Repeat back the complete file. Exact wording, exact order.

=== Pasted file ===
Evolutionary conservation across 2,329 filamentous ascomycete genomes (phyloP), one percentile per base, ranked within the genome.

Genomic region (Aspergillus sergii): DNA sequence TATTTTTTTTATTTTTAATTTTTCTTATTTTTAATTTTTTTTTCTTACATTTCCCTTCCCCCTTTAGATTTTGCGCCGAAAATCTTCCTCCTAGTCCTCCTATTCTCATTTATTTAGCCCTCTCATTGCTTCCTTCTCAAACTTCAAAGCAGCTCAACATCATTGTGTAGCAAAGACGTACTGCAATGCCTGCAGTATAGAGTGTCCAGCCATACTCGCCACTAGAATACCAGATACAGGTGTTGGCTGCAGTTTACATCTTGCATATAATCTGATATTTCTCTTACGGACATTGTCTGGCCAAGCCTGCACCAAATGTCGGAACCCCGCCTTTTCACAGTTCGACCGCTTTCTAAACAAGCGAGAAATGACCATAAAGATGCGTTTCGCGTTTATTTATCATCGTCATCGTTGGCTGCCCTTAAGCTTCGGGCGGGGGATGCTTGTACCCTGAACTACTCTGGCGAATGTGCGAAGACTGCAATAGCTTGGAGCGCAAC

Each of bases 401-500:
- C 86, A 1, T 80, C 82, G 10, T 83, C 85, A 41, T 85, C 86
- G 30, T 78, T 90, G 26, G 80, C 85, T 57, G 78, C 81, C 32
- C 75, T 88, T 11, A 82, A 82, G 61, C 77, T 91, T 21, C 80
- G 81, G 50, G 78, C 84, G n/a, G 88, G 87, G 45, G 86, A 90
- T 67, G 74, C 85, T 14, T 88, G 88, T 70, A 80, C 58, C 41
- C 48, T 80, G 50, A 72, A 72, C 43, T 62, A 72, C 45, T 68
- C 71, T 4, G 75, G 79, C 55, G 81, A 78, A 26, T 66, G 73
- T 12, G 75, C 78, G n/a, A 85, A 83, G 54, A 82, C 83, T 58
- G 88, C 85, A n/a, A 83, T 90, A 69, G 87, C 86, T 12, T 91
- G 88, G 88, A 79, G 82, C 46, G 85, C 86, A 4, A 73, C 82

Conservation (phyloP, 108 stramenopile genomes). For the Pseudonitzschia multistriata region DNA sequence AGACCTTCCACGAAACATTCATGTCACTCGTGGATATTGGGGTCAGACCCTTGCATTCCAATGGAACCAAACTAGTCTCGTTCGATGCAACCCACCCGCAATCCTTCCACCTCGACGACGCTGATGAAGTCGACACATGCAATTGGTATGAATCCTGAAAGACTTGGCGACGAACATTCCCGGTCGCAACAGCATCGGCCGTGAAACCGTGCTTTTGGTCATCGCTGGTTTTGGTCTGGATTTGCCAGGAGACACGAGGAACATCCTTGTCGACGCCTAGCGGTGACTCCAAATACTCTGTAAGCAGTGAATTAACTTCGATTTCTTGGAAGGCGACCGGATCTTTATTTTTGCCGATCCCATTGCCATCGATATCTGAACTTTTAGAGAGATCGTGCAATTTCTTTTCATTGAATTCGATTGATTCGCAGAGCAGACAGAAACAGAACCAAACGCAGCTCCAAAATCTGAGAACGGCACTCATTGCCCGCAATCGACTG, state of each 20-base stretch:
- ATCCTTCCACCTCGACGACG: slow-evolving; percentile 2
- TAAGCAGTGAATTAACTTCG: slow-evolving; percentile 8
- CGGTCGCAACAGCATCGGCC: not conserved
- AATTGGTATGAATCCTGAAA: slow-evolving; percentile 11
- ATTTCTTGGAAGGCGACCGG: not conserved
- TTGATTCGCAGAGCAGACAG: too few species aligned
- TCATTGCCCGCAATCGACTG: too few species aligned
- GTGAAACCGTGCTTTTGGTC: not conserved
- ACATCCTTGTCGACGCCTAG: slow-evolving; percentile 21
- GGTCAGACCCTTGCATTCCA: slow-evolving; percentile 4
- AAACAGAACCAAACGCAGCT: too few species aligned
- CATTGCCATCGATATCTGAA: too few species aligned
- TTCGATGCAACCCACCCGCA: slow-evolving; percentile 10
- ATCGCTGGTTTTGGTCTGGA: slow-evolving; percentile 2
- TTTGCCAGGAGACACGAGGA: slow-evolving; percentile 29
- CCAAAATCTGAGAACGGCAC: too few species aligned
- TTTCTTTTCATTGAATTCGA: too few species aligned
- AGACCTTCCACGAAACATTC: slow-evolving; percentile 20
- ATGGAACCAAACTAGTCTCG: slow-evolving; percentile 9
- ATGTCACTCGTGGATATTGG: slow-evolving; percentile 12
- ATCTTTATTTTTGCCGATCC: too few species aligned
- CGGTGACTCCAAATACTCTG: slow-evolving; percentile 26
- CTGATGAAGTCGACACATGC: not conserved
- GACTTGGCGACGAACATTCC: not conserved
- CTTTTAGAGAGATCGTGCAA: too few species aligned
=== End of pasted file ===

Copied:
Evolutionary conservation across 2,329 filamentous ascomycete genomes (phyloP), one percentile per base, ranked within the genome.

Genomic region (Aspergillus sergii): DNA sequence TATTTTTTTTATTTTTAATTTTTCTTATTTTTAATTTTTTTTTCTTACATTTCCCTTCCCCCTTTAGATTTTGCGCCGAAAATCTTCCTCCTAGTCCTCCTATTCTCATTTATTTAGCCCTCTCATTGCTTCCTTCTCAAACTTCAAAGCAGCTCAACATCATTGTGTAGCAAAGACGTACTGCAATGCCTGCAGTATAGAGTGTCCAGCCATACTCGCCACTAGAATACCAGATACAGGTGTTGGCTGCAGTTTACATCTTGCATATAATCTGATATTTCTCTTACGGACATTGTCTGGCCAAGCCTGCACCAAATGTCGGAACCCCGCCTTTTCACAGTTCGACCGCTTTCTAAACAAGCGAGAAATGACCATAAAGATGCGTTTCGCGTTTATTTATCATCGTCATCGTTGGCTGCCCTTAAGCTTCGGGCGGGGGATGCTTGTACCCTGAACTACTCTGGCGAATGTGCGAAGACTGCAATAGCTTGGAGCGCAAC

Each of bases 401-500:
- C 86, A 1, T 80, C 82, G 10, T 83, C 85, A 41, T 85, C 86
- G 30, T 78, T 90, G 26, G 80, C 85, T 57, G 78, C 81, C 32
- C 75, T 88, T 11, A 82, A 82, G 61, C 77, T 91, T 21, C 80
- G 81, G 50, G 78, C 84, G n/a, G 88, G 87, G 45, G 86, A 90
- T 67, G 74, C 85, T 14, T 88, G 88, T 70, A 80, C 58, C 41
- C 48, T 80, G 50, A 72, A 72, C 43, T 62, A 72, C 45, T 68
- C 71, T 4, G 75, G 79, C 55, G 81, A 78, A 26, T 66, G 73
- T 12, G 75, C 78, G n/a, A 85, A 83, G 54, A 82, C 83, T 58
- G 88, C 85, A n/a, A 83, T 90, A 69, G 87, C 86, T 12, T 91
- G 88, G 88, A 79, G 82, C 46, G 85, C 86, A 4, A 73, C 82

Conservation (phyloP, 108 stramenopile genomes). For the Pseudonitzschia multistriata region DNA sequence AGACCTTCCACGAAACATTCATGTCACTCGTGGATATTGGGGTCAGACCCTTGCATTCCAATGGAACCAAACTAGTCTCGTTCGATGCAACCCACCCGCAATCCTTCCACCTCGACGACGCTGATGAAGTCGACACATGCAATTGGTATGAATCCTGAAAGACTTGGCGACGAACATTCCCGGTCGCAACAGCATCGGCCGTGAAACCGTGCTTTTGGTCATCGCTGGTTTTGGTCTGGATTTGCCAGGAGACACGAGGAACATCCTTGTCGACGCCTAGCGGTGACTCCAAATACTCTGTAAGCAGTGAATTAACTTCGATTTCTTGGAAGGCGACCGGATCTTTATTTTTGCCGATCCCATTGCCATCGATATCTGAACTTTTAGAGAGATCGTGCAATTTCTTTTCATTGAATTCGATTGATTCGCAGAGCAGACAGAAACAGAACCAAACGCAGCTCCAAAATCTGAGAACGGCACTCATTGCCCGCAATCGACTG, state of each 20-base stretch:
- ATCCTTCCACCTCGACGACG: slow-evolving; percentile 2
- TAAGCAGTGAATTAACTTCG: slow-evolving; percentile 8
- CGGTCGCAACAGCATCGGCC: not conserved
- AATTGGTATGAATCCTGAAA: slow-evolving; percentile 11
- ATTTCTTGGAAGGCGACCGG: not conserved
- TTGATTCGCAGAGCAGACAG: too few species aligned
- TCATTGCCCGCAATCGACTG: too few species aligned
- GTGAAACCGTGCTTTTGGTC: not conserved
- ACATCCTTGTCGACGCCTAG: slow-evolving; percentile 21
- GGTCAGACCCTTGCATTCCA: slow-evolving; percentile 4
- AAACAGAACCAAACGCAGCT: too few species aligned
- CATTGCCATCGATATCTGAA: too few species aligned
- TTCGATGCAACCCACCCGCA: slow-evolving; percentile 10
- ATCGCTGGTTTTGGTCTGGA: slow-evolving; percentile 2
- TTTGCCAGGAGACACGAGGA: slow-evolving; percentile 29
- CCAAAATCTGAGAACGGCAC: too few species aligned
- TTTCTTTTCATTGAATTCGA: too few species aligned
- AGACCTTCCACGAAACATTC: slow-evolving; percentile 20
- ATGGAACCAAACTAGTCTCG: slow-evolving; percentile 9
- ATGTCACTCGTGGATATTGG: slow-evolving; percentile 12
- ATCTTTATTTTTGCCGATCC: too few species aligned
- CGGTGACTCCAAATACTCTG: slow-evolving; percentile 26
- CTGATGAAGTCGACACATGC: not conserved
- GACTTGGCGACGAACATTCC: not conserved
- CTTTTAGAGAGATCGTGCAA: too few species aligned